Here's why it's costing more to go to gigs

Beyonce on stage Image copyright Getty Images

Ticket prices to see some of the biggest stars perform have gone up - but the reason for the rise might not be artists wanting more money.

Blossoms tour manager, Dan Woolfie, says record sales are down and the cost of putting on a live show has gone up.

"The bigger the show, the bigger the act, the bigger the bill at the end," says Dan.

He says the production for Ed Sheeran, where it's just him and his guitar, is still pricey.

"If you think an artist is selling 10,000 tickets at £100 each and then leaving with a million quid in their back pocket, then you're mistaken," says Dan.

Image copyright Getty Images

According to Dan, here are some of the of reasons why tickets cost more now.

Record sales: People aren't spending as much money on buying music, but streaming or illegally downloading it instead.

Bigger shows: There's a lot of production that goes into putting on a tour like Beyonce's Formation.

Greater expectation: People might only go to a gig once a year, so they want it to be good and often shows sell out very quickly.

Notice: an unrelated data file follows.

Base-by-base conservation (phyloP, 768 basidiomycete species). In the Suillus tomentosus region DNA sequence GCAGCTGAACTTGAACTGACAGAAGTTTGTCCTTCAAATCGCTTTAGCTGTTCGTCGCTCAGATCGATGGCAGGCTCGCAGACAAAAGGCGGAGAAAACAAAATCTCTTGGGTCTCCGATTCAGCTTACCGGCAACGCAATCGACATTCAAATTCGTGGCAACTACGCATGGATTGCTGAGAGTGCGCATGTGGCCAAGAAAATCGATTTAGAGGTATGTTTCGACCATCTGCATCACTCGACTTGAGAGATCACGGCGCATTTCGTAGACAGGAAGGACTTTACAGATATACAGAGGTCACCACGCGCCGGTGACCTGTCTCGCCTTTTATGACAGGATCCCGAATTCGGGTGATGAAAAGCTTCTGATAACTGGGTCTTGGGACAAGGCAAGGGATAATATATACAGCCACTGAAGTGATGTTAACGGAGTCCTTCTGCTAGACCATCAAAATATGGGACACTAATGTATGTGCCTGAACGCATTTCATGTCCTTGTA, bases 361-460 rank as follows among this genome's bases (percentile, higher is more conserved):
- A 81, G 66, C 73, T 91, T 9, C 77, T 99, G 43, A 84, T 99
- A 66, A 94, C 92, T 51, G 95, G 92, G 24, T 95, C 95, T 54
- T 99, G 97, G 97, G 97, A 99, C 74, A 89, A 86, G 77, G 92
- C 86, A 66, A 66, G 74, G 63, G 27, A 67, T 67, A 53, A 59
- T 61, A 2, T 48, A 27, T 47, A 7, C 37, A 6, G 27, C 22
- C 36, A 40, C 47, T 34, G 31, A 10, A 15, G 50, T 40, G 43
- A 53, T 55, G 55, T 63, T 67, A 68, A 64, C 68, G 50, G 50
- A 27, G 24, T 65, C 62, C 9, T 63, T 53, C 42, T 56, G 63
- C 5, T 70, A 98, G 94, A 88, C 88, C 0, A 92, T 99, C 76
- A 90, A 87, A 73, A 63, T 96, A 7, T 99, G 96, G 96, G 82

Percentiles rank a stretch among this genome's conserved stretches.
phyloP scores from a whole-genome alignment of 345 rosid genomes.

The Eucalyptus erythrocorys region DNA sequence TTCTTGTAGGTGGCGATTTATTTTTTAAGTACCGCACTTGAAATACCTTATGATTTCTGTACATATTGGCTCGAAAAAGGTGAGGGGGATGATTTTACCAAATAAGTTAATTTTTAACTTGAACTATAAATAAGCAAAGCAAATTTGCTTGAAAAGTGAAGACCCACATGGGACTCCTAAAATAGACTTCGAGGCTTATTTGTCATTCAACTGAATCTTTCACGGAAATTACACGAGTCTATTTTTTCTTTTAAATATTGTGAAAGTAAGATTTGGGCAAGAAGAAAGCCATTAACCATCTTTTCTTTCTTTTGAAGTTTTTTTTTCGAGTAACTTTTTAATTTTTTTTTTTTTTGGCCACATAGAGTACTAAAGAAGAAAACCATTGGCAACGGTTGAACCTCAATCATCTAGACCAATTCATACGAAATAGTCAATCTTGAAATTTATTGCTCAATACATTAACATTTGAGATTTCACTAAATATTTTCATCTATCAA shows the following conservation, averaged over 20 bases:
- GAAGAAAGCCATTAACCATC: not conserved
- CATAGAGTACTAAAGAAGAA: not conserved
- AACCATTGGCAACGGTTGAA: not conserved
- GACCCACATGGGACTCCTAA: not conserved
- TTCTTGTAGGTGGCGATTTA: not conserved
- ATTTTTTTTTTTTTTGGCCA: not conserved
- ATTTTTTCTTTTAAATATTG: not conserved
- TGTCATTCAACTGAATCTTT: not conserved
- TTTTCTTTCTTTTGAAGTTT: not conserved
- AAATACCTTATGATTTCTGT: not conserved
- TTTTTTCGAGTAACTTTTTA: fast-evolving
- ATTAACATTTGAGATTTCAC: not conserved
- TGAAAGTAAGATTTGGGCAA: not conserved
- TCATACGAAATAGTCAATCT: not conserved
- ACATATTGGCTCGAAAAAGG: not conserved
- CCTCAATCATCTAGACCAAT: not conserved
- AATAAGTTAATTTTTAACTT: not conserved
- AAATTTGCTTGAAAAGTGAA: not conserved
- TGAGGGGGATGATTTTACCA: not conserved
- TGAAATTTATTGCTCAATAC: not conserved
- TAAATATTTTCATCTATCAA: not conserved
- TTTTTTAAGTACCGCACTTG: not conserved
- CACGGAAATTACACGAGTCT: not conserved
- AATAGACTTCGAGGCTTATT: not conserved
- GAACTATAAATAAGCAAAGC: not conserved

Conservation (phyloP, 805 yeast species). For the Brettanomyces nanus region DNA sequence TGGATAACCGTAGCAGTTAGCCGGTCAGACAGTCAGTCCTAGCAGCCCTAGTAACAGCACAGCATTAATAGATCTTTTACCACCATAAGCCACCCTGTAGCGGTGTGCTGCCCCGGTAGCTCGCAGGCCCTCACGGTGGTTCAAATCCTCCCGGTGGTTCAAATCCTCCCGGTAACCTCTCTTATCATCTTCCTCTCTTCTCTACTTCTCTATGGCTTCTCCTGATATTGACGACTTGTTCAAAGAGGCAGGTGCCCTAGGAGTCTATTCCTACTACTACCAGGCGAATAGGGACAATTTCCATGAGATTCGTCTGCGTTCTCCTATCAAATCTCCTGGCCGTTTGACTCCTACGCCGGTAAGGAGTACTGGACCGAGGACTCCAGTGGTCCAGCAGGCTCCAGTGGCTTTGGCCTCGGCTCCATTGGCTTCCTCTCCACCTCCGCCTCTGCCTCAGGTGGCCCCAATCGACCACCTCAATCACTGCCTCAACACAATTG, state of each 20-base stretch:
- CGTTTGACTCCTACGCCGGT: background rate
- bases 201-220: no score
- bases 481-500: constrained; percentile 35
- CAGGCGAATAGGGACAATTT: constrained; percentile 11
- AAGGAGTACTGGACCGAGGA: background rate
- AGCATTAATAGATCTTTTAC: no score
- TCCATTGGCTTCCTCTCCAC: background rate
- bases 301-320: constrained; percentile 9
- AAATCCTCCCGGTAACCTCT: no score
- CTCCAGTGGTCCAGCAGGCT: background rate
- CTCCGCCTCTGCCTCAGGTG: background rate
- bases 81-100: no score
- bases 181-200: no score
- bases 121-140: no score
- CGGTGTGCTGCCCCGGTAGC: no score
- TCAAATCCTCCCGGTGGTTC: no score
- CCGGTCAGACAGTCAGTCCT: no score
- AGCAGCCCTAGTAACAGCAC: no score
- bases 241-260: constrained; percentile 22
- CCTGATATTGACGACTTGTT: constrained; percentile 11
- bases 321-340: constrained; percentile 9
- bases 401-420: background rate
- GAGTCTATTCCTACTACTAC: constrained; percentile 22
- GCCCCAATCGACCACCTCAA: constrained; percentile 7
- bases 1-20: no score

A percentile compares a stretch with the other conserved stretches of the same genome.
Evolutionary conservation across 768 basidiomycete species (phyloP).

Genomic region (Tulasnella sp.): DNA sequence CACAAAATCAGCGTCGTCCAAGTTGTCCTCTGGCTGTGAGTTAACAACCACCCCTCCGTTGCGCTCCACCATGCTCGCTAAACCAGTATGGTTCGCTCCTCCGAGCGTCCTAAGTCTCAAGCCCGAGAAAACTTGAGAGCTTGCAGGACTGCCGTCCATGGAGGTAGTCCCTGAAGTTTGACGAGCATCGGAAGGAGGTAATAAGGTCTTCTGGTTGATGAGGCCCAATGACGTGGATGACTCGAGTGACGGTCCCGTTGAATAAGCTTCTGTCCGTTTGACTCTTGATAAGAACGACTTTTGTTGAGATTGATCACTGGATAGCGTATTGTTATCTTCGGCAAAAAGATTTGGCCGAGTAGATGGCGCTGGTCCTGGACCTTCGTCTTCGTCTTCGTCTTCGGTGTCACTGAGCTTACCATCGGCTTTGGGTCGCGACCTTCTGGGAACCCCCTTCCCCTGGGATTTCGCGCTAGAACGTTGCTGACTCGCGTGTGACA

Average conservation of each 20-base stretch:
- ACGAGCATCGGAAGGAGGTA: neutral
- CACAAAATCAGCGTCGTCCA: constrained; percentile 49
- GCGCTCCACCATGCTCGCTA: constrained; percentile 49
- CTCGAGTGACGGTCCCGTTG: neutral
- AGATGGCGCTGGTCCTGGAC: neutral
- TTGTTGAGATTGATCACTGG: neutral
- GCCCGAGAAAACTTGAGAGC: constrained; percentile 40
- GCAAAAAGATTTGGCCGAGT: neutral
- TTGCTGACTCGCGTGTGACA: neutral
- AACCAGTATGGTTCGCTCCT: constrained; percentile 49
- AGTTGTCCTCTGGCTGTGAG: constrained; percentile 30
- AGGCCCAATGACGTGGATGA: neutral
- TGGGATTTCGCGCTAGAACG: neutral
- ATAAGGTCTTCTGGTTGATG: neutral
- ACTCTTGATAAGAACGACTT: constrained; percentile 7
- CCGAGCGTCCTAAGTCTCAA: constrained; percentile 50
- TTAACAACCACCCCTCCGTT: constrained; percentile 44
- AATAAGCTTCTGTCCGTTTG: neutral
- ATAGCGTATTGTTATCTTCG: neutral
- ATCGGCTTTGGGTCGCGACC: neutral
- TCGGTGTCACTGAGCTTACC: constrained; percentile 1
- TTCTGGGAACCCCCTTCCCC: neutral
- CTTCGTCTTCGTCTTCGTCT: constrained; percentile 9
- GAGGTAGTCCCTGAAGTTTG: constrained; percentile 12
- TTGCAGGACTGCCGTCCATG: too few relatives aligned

More people to pay: A bigger show means more people working on it.

"The list is endless when it comes to a live show," says Dan.

"There's promoters, managers, booking agents, tour managers, session musicians, sound engineers, backlight engineers, lighting engineers, sound system hire, staging hire, buses trucks, crew, extra crew, catering hire."

Image copyright Getty Images
Image caption Dan Woolfie, tour manager for the Manchester band Blossoms

Dan admits there have been questions about Ed Sheeran's show because it's just him on his own.

"It's all that background stuff that's going on that costs.

"Ed Sheeran still needs someone to put that lighting rig up, he's still got that whole production and all those people on the road with him.

"The only thing he hasn't got is a bass player and drummer, he's still got everyone else with him."

Image copyright Getty Images
Image caption Kendrick Lamar is performing at the O2 in February and standing tickets are £70.00

But according to Pollstar, which advises the music industry on the costs of touring, the income of the biggest 100 acts in the world has jumped by 33% since 2011 - with a total of £4bn in 2016.

It's reported that Adele made £142m profit from her 15-month world tour, which kicked off in 2016.

Despite this, the group says it hasn't put us off - we're still going to gigs - and prices aren't likely to come down any time soon.

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